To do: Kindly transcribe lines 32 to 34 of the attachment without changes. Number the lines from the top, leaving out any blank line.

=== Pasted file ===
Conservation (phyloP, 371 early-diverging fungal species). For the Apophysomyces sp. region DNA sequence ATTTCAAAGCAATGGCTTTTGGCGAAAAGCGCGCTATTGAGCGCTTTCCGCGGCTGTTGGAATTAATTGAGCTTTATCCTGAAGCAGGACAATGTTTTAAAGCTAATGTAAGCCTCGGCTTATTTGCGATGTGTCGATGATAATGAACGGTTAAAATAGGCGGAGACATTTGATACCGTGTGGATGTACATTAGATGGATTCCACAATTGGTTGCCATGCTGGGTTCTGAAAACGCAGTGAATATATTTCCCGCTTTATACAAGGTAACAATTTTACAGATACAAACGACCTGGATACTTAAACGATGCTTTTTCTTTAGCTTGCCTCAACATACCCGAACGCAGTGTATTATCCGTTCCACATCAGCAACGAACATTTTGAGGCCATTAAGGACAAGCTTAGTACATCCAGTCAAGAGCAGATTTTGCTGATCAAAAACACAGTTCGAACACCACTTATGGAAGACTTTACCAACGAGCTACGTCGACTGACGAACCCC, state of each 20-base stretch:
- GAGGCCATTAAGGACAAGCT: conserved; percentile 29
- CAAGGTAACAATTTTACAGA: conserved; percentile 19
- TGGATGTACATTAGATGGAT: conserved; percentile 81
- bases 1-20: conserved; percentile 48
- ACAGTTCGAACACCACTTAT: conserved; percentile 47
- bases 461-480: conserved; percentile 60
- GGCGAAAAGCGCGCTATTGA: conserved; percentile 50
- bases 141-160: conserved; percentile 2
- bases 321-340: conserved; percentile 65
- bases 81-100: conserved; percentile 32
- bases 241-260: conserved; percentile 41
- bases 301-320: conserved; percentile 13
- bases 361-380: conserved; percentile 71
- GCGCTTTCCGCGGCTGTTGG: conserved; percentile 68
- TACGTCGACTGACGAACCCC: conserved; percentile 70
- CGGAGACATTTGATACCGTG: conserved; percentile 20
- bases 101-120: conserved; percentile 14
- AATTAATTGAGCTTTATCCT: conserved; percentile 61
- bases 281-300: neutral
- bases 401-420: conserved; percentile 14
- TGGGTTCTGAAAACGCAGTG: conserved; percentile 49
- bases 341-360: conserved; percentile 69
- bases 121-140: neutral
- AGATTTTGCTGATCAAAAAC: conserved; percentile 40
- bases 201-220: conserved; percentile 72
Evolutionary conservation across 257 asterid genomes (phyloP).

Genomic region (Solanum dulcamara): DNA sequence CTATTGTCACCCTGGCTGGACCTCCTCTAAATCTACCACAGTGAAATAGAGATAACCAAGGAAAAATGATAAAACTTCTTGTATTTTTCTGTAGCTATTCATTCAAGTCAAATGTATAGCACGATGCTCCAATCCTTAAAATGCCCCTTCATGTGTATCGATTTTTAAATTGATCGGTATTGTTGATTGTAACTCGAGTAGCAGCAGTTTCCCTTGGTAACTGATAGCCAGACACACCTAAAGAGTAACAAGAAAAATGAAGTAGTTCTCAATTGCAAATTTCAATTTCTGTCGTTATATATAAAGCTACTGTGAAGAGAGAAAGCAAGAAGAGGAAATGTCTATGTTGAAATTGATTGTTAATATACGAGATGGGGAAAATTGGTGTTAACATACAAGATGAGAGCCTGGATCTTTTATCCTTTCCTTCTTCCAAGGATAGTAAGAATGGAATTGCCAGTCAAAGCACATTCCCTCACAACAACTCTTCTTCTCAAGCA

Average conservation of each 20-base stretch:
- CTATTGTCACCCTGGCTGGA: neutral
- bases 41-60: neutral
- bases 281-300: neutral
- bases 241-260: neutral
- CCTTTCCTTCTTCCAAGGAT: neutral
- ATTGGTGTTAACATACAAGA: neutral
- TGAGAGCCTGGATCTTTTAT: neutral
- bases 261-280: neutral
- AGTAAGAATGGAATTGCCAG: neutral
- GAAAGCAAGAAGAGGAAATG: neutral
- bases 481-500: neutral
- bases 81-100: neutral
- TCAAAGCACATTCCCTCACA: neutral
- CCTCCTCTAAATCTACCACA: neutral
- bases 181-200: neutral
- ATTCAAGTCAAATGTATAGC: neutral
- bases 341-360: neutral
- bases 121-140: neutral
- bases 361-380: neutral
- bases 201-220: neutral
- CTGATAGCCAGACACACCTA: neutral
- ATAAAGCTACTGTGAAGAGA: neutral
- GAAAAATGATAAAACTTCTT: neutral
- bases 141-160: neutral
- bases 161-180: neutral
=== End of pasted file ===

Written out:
- bases 281-300: neutral
- bases 241-260: neutral
- CCTTTCCTTCTTCCAAGGAT: neutral